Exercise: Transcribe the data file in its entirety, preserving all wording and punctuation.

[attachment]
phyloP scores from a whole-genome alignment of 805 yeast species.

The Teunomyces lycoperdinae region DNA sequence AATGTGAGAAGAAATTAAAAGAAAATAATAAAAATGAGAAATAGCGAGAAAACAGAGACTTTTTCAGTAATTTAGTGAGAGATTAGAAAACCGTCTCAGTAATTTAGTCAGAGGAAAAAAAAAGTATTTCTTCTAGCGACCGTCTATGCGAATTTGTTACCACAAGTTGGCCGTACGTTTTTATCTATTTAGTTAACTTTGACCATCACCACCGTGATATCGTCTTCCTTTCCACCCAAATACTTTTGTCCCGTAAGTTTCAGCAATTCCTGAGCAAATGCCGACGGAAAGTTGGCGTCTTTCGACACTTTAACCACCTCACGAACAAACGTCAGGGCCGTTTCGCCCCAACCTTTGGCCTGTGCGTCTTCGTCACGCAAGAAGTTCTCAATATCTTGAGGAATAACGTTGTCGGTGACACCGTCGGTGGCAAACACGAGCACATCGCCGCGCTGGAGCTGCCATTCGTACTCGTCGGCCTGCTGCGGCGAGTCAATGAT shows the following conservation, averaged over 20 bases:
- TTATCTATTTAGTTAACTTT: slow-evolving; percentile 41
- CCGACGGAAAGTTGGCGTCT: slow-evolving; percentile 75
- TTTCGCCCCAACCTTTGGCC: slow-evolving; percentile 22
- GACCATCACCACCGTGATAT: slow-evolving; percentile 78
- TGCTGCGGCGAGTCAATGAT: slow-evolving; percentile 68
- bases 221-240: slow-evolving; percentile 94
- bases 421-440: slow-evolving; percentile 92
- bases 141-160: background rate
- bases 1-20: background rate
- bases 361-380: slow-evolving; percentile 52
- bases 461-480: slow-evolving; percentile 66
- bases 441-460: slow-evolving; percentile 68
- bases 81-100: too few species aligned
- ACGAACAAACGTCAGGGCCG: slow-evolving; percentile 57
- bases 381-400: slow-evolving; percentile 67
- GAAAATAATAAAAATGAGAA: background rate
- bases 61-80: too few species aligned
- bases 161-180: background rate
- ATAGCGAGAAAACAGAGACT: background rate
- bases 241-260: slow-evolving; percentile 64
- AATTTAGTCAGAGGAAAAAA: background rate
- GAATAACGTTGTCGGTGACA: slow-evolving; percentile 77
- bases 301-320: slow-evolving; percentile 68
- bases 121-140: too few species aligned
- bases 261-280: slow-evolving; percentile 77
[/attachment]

phyloP scores from a whole-genome alignment of 805 yeast species.

The Teunomyces lycoperdinae region DNA sequence AATGTGAGAAGAAATTAAAAGAAAATAATAAAAATGAGAAATAGCGAGAAAACAGAGACTTTTTCAGTAATTTAGTGAGAGATTAGAAAACCGTCTCAGTAATTTAGTCAGAGGAAAAAAAAAGTATTTCTTCTAGCGACCGTCTATGCGAATTTGTTACCACAAGTTGGCCGTACGTTTTTATCTATTTAGTTAACTTTGACCATCACCACCGTGATATCGTCTTCCTTTCCACCCAAATACTTTTGTCCCGTAAGTTTCAGCAATTCCTGAGCAAATGCCGACGGAAAGTTGGCGTCTTTCGACACTTTAACCACCTCACGAACAAACGTCAGGGCCGTTTCGCCCCAACCTTTGGCCTGTGCGTCTTCGTCACGCAAGAAGTTCTCAATATCTTGAGGAATAACGTTGTCGGTGACACCGTCGGTGGCAAACACGAGCACATCGCCGCGCTGGAGCTGCCATTCGTACTCGTCGGCCTGCTGCGGCGAGTCAATGAT shows the following conservation, averaged over 20 bases:
- TTATCTATTTAGTTAACTTT: slow-evolving; percentile 41
- CCGACGGAAAGTTGGCGTCT: slow-evolving; percentile 75
- TTTCGCCCCAACCTTTGGCC: slow-evolving; percentile 22
- GACCATCACCACCGTGATAT: slow-evolving; percentile 78
- TGCTGCGGCGAGTCAATGAT: slow-evolving; percentile 68
- bases 221-240: slow-evolving; percentile 94
- bases 421-440: slow-evolving; percentile 92
- bases 141-160: background rate
- bases 1-20: background rate
- bases 361-380: slow-evolving; percentile 52
- bases 461-480: slow-evolving; percentile 66
- bases 441-460: slow-evolving; percentile 68
- bases 81-100: too few species aligned
- ACGAACAAACGTCAGGGCCG: slow-evolving; percentile 57
- bases 381-400: slow-evolving; percentile 67
- GAAAATAATAAAAATGAGAA: background rate
- bases 61-80: too few species aligned
- bases 161-180: background rate
- ATAGCGAGAAAACAGAGACT: background rate
- bases 241-260: slow-evolving; percentile 64
- AATTTAGTCAGAGGAAAAAA: background rate
- GAATAACGTTGTCGGTGACA: slow-evolving; percentile 77
- bases 301-320: slow-evolving; percentile 68
- bases 121-140: too few species aligned
- bases 261-280: slow-evolving; percentile 77